$ECHO "Routing - Rules"

$IP rule add fwmark 0x1 table 241
$IP rule add fwmark 0x2 table 242

# === Packets marking ===

$ECHO "Creating iptables filters - packets marking"

$IPT -t mangle -F PREROUTING 2>/dev/null

$IPT -t mangle -F routemark 2>/dev/null
$IPT -t mangle -X routemark 2>/dev/null
$IPT -t mangle -N routemark

$IPT -t mangle -A routemark -i ${wan1_iface} -j MARK --set-mark 0x1
$IPT -t mangle -A routemark -i ${wan2_iface} -j MARK --set-mark 0x2

$IPT -t mangle -A routemark -i ${lan_iface} -p tcp -m multiport --dports ${isp2_ports_tcp} -j MARK --set-mark 0x2

$IPT -t mangle -A routemark -i ${lan_iface} -m mark ! --mark 0x2 -j MARK --set-mark 0x1

$IPT -t mangle -A routemark -j CONNMARK --save-mark

$IPT -t mangle -A PREROUTING -m state --state ESTABLISHED,RELATED -j CONNMARK --restore-mark
$IPT -t mangle -A PREROUTING -m state --state NEW -j routemark

# === NAT ===

$ECHO "Creating iptables filters - NAT"

$IPT -t nat -F POSTROUTING
$IPT -t nat -A POSTROUTING -o ${wan1_iface} -s ${lan_net} -j SNAT --to ${wan1_ip}
$IPT -t nat -A POSTROUTING -o ${wan2_iface} -s ${lan_net} -j SNAT --to ${wan2_ip}

# === NiceShaper ===

$ECHO "Starting NiceShaper"

$NS start

NiceShaper configuration

Minimal content of config.conf file:
  • <global>
    • run dl1 ul1 dl2 ul2
    • mark-on-ifaces eth0 eth1 eth2
    • local-subnets 192.168.0.0/24
  • <dl1>
    • section speed 8000kb/s
    • section shape 7200kb/s
    • mode download
    • reload 3s
    • low 256kb/s
    • ceil 4000kb/s
  • <ul1>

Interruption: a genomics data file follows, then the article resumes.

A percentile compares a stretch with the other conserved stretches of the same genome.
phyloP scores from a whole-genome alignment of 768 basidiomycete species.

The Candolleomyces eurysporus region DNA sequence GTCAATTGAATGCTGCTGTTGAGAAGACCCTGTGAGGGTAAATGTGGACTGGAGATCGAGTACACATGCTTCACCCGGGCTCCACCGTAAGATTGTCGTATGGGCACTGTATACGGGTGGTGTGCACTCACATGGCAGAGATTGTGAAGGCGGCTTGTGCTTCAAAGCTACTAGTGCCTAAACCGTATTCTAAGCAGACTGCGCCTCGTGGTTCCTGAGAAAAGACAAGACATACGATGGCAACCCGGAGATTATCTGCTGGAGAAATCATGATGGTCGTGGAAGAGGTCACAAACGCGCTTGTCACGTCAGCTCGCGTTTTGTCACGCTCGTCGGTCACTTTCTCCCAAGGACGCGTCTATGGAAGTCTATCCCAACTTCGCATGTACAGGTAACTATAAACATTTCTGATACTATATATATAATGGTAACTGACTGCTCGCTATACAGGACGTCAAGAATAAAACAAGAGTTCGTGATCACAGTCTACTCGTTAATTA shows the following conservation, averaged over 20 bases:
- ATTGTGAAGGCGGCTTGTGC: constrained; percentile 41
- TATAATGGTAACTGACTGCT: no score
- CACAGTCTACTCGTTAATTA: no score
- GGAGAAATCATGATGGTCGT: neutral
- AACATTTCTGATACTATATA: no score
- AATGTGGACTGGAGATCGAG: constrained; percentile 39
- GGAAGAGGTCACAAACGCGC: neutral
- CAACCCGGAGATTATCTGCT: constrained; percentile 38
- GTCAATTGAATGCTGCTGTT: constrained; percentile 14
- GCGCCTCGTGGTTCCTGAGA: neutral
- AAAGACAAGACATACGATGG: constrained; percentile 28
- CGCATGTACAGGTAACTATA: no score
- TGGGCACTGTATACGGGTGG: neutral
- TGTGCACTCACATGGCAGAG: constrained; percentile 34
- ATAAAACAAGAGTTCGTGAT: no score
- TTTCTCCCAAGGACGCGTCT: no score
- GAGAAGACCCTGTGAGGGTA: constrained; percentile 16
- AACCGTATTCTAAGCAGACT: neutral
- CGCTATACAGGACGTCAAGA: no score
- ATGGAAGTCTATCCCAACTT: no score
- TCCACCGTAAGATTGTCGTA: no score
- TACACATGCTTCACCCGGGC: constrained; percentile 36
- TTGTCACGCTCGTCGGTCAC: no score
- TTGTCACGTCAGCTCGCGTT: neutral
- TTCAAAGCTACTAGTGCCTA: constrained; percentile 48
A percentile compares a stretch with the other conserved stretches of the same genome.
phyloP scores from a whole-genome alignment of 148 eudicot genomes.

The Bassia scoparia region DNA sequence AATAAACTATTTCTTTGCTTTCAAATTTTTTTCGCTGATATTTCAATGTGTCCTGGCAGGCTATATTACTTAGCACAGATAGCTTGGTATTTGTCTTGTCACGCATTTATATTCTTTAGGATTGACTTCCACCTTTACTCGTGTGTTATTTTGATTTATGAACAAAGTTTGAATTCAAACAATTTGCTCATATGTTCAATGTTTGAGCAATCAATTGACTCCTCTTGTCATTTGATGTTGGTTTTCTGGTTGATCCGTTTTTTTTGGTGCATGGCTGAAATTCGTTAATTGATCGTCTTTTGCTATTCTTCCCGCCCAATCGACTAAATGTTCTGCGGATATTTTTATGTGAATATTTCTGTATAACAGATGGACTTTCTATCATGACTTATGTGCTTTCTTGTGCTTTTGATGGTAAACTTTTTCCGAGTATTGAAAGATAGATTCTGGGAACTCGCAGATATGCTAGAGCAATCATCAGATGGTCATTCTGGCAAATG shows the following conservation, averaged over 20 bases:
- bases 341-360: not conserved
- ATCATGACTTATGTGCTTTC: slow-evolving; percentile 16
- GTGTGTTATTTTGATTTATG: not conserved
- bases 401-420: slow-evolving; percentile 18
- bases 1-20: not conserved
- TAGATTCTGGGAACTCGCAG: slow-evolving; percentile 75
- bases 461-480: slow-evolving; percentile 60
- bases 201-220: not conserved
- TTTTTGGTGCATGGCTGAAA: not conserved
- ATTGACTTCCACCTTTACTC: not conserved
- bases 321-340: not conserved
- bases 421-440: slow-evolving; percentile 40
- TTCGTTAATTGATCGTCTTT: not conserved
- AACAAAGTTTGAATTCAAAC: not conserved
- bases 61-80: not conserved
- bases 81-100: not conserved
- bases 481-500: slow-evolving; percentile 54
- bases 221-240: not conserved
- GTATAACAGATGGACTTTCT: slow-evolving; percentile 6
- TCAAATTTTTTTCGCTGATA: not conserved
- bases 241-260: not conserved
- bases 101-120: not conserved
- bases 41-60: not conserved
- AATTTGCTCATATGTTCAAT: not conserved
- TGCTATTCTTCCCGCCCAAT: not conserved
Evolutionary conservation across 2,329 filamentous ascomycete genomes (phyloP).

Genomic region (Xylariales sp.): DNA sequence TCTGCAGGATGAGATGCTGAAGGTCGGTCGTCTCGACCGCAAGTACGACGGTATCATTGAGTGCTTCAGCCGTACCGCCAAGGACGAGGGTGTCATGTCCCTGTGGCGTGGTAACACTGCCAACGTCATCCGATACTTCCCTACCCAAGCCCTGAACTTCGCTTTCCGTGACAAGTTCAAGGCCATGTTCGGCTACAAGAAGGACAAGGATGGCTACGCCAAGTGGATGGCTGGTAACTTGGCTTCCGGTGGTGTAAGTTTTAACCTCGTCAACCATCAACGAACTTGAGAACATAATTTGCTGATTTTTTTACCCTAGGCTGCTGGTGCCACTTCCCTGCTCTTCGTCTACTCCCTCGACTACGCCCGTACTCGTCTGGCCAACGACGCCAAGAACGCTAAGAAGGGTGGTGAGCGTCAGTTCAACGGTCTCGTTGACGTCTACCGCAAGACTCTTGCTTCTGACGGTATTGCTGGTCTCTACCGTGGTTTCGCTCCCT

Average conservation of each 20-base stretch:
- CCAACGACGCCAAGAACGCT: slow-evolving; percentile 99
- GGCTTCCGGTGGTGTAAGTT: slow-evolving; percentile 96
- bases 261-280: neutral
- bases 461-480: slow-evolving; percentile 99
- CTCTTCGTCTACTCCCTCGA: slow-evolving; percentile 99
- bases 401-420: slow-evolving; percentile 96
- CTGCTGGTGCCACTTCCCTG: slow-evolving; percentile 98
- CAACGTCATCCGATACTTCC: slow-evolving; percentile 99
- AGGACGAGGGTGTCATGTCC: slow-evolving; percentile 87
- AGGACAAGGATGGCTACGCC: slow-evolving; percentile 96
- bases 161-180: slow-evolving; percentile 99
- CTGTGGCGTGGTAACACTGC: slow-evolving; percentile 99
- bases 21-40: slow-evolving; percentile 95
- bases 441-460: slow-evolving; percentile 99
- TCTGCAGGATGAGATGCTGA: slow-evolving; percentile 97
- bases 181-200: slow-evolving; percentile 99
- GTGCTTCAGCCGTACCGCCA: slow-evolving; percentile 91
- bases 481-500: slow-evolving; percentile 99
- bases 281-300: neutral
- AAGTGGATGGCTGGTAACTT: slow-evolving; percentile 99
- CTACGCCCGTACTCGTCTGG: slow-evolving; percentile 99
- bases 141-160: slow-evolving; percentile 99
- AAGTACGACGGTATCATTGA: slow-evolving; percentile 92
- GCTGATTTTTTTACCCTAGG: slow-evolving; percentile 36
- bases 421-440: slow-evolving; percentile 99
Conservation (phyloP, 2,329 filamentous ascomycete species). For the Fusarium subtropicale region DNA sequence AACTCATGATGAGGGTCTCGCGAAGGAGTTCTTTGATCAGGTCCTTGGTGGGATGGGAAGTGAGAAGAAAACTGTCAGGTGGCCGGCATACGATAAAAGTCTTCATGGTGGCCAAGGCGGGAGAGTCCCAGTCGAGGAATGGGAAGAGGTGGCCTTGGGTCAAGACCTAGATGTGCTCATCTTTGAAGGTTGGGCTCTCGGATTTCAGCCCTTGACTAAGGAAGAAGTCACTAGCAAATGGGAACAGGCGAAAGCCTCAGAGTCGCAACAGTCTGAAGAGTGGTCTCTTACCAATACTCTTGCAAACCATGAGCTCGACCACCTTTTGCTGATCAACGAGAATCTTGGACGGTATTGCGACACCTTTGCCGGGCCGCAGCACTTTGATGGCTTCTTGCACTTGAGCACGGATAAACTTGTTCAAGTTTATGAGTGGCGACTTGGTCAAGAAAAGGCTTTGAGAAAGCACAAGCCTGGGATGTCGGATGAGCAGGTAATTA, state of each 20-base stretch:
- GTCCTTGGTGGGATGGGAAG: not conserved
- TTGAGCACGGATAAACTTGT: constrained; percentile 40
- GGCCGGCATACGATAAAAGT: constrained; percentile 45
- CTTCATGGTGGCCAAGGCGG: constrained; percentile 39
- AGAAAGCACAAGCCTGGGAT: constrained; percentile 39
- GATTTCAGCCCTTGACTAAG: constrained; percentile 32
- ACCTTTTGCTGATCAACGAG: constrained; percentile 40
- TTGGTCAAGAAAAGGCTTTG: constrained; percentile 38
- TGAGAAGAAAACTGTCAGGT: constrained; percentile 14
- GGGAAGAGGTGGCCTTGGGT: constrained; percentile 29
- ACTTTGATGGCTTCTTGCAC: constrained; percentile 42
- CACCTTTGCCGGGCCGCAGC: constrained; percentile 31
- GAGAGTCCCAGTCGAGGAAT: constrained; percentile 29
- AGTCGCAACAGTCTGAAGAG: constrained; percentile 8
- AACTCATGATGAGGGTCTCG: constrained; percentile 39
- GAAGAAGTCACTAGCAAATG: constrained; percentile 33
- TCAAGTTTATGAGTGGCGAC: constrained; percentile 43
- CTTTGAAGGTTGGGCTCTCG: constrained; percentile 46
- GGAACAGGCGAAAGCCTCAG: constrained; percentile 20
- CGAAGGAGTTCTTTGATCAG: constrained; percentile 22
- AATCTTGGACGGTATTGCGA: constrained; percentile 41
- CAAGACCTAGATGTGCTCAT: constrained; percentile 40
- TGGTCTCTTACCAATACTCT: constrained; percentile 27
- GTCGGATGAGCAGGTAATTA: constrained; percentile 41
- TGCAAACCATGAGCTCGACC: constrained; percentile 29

• section speed 500kb/s
    • section shape 450kb/s
    • mode upload
    • reload 1s
    • low 64kb/s
    • ceil 256kb/s
  • <dl2>
    • section speed 10000kb/s
    • section shape 9000kb/s
    • mode download
    • reload 3s
    • low 256kb/s
    • ceil 5000kb/s
  • <ul2>
    • section speed 600kb/s
    • section shape 550kb/s
    • mode upload
    • reload 1s
    • low 64kb/s
    • ceil 256kb/s
If we are talking about scenario with single uplink and NAT, we need packets marking on outgoing interface only. But in multiple uplinks scenarios we need packets marking on all of the interfaces. It's important to figure out by which uplink the packet reach the network.

Example classes

This is a complete set of classes for single host.
  • class dl1 eth1 pc10
  • match dstip 192.168.0.10 mark 0x1
  • class dl2 eth1 pc10
  • match dstip 192.168.0.10 mark 0x2
  • class ul1 eth0 pc10
  • match srcip 192.168.0.10
  • class ul2 eth2 pc10
  • match srcip 192.168.0.10
First two classes are responsible for download. Filters classify packets based on destination address and virtual mark value. This mark value changes depending on source uplink.

Last two classes are responsible for upload. Filters classify packets based on source address and outgoing interface. This interface changes depending on routing.

To summarize how to distinguish by which uplink the packets are routed. In the case of download, we use packet mark value, as outgoing interface is always the same (it's the LAN interface). In the case of upload, it's proper and comfortable to use outgoing interface. In this case, we don't need to explicitly indicate interface as it is the class interface.

Now, you should proceed to duplicate this set of classes for each host in network.

To simplify and compact the classes file, it's useful to use macro. The proposed one here is foreach-pair macro, which generates a copy of this set of classes for each defined "name - last IP octed" pair.

  • {foreach-pair pc10 10, pc11 11, pc12 12}
  • class dl1 eth1 %
  • match dstip 192.168.0.$ mark 0x1
  • class dl2 eth1 %
  • match dstip 192.168.0.$ mark 0x2
  • class ul1 eth0 %
  • match srcip 192.168.0.$
  • class ul2 eth2 %
  • match srcip 192.168.0.$
  • {/}